The latest science-fiction thriller to drop on Netflix, Code 8 was a surprisingly entertaining film, and it isn’t just the quarantine talking.
Code 8 is the latest in super-powered humans doing bad things for good reasons films. The film written and directed by Jeff Chan has a number of things going for it. The leads, the Ammell cousins, Stephen(Arrow) and Robbie(The Flash) are easy on the eyes and legitimate genre stars. They both have a long list of science fiction series and movies under their collective belts including The Tomorrow People, ARQ, and The Vampire Diaries. Although familiar ground, the script is well written, acted, and paced to keep the viewer engaged and the effects aren’t cheesy. It also happens to be on the largest streaming service during a global quarantine.
It tells the story of Connor Reed who falls in with a drug gang in a desperate attempt to earn money to save his sick mother. Code 8 looks like an angsty low-budget X-Men but finds footing in a more grounded crime drama. Full of the same emotional heart and societal questions of other superpower movies there isn’t a cape in sight. That’s a good thing. straight forward and earnest it’s worth the hour and a half run time. All that being said there are a number of questions that beg to be answered. Here are all those nagging things explained.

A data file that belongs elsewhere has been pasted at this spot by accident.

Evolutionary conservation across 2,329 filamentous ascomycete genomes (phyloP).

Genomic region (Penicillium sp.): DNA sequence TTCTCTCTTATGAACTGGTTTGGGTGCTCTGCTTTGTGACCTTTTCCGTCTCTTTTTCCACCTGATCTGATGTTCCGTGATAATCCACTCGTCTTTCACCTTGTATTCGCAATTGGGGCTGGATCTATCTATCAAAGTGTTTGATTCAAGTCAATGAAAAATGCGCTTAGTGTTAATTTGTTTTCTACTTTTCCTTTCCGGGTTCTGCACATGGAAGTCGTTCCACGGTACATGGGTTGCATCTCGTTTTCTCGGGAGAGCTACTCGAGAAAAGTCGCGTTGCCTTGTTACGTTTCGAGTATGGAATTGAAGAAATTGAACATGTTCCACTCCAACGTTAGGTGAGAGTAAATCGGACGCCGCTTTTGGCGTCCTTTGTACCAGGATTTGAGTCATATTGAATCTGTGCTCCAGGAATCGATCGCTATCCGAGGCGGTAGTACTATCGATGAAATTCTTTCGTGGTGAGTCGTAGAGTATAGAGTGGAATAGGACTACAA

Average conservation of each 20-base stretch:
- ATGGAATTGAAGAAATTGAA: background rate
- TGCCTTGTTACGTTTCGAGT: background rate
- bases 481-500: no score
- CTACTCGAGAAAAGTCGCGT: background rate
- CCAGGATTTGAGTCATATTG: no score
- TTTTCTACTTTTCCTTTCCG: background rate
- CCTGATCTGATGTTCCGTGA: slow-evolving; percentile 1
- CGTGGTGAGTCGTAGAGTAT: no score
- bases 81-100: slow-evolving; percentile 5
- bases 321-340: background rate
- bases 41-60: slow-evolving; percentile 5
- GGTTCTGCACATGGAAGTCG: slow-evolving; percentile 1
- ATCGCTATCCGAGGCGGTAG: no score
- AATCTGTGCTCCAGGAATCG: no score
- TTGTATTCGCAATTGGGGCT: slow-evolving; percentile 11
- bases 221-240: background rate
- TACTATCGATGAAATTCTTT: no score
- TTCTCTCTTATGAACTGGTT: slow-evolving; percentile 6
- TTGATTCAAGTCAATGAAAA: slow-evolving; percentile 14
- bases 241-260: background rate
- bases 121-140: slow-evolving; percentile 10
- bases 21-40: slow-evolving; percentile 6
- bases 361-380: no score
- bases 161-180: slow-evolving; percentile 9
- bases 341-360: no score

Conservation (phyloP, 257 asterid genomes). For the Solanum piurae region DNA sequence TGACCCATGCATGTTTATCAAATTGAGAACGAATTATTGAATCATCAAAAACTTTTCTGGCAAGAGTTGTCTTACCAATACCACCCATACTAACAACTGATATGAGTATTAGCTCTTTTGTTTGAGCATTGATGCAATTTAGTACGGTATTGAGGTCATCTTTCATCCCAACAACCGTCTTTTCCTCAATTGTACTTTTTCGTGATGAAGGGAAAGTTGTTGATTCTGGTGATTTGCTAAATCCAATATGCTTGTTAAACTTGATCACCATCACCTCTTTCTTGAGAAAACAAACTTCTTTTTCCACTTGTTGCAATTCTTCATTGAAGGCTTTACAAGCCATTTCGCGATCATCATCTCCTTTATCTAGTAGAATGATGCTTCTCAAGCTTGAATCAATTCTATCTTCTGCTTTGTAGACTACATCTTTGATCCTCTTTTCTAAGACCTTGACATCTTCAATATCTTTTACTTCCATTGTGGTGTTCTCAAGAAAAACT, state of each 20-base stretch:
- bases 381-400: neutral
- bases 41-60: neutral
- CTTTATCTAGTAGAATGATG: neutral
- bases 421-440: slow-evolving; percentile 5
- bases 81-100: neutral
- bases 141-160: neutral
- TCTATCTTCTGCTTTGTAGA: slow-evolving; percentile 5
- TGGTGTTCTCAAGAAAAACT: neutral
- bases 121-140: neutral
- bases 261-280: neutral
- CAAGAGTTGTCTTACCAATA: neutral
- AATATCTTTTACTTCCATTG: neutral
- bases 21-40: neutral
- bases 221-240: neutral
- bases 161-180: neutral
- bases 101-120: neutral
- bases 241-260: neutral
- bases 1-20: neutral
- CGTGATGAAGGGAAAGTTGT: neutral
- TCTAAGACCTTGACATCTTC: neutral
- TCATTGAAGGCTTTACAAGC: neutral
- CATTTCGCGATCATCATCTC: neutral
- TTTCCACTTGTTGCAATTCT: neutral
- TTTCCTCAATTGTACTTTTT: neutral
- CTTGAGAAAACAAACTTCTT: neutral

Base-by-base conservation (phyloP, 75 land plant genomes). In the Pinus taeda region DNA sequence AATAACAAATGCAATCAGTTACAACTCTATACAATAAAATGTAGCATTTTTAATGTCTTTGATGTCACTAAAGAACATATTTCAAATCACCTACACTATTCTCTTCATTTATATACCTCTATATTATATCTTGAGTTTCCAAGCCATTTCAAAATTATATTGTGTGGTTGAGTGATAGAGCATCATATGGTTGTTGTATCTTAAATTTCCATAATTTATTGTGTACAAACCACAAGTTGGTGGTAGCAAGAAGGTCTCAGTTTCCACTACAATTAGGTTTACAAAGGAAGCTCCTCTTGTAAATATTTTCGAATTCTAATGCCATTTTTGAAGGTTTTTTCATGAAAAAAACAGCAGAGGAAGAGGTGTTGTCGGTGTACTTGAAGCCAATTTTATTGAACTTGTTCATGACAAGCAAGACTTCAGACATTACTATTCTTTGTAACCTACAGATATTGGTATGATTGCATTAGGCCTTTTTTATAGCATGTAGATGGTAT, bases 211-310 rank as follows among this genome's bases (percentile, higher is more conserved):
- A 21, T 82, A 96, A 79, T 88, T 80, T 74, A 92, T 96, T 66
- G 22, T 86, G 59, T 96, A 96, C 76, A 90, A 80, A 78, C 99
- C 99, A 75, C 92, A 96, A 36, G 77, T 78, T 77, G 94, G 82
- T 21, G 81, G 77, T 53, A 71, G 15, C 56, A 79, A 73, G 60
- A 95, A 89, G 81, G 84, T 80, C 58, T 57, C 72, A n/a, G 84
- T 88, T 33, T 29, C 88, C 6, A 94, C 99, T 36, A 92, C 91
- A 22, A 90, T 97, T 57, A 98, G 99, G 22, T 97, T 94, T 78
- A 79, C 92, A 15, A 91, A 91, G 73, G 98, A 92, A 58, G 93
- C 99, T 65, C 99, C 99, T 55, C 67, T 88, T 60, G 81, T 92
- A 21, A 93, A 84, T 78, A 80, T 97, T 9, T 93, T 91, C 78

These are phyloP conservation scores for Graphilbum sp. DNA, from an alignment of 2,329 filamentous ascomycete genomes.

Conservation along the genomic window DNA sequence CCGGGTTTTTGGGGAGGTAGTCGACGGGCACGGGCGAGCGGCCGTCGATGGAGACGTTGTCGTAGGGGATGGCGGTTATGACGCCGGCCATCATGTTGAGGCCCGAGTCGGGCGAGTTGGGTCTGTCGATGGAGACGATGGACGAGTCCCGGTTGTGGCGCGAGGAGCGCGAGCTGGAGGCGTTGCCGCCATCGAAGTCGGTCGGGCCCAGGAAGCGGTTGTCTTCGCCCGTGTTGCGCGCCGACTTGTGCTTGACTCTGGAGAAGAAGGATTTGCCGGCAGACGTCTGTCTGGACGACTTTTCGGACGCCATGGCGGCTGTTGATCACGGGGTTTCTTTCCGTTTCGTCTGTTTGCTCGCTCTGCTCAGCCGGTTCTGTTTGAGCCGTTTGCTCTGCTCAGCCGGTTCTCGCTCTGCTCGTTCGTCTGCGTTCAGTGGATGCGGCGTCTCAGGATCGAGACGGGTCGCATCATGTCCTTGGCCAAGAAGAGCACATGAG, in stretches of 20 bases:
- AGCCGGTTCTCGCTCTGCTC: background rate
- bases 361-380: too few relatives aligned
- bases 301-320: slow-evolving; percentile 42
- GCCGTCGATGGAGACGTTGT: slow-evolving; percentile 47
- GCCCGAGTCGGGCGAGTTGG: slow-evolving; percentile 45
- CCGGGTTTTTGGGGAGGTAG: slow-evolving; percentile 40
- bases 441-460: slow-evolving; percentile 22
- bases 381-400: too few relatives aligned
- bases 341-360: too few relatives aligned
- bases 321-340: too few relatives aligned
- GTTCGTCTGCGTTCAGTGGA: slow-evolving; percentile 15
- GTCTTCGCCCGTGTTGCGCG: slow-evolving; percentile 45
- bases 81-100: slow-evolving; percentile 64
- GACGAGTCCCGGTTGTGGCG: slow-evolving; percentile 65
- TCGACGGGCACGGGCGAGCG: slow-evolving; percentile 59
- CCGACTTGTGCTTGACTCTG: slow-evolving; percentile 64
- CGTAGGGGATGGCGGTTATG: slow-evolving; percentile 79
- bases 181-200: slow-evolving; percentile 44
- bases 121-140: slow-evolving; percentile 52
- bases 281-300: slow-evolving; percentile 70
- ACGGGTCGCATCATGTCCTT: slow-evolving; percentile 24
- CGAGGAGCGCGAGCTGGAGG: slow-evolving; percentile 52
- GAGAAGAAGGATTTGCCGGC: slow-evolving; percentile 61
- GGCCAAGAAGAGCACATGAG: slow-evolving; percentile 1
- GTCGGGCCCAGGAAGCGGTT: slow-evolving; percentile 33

What Is A Psyke on Code 8?
Psyke is a drug derived from the spinal fluid of PWP’s that is highly addictive and has taken hold of PWP’s. Those PWP’s desperate enough to sell their spinal fluid are exploited and harvested for payment. Similar to the illegal human organ trade. It is developed by The Trust, a powerful and organized crime organization. They are essentially Pablo Escobar on steroids. It produces a high similar to Heroin only with the additional danger of rendering the user incapacitated, which is a massive problem for powered individuals. This drug syndicate has made PWP’s look even more criminal even though they are the ones most exploited by the drug. The leader of The Trust in Lincoln City is Marcus Sutcliffe.
What Are PWP’s?
The crudely named PWP’s are just an abbreviation for People With Powers. Anyone with a special ability is labeled a PWP and classified into the many sub talents within that heading. In the allegorical presenting Code 8, they are stand-ins for immigrants. PWP’s were once valued members of society, but since automation advancements have made them unnecessary, they are instead shunned. The opening credits indicate we have known of their existence since at least World War II. They are persecuted and feared for their ability and accused of taking jobs from typically abled people. They are also charged with starting a considerable drug epidemic. That drug is Psyke, as mentioned above.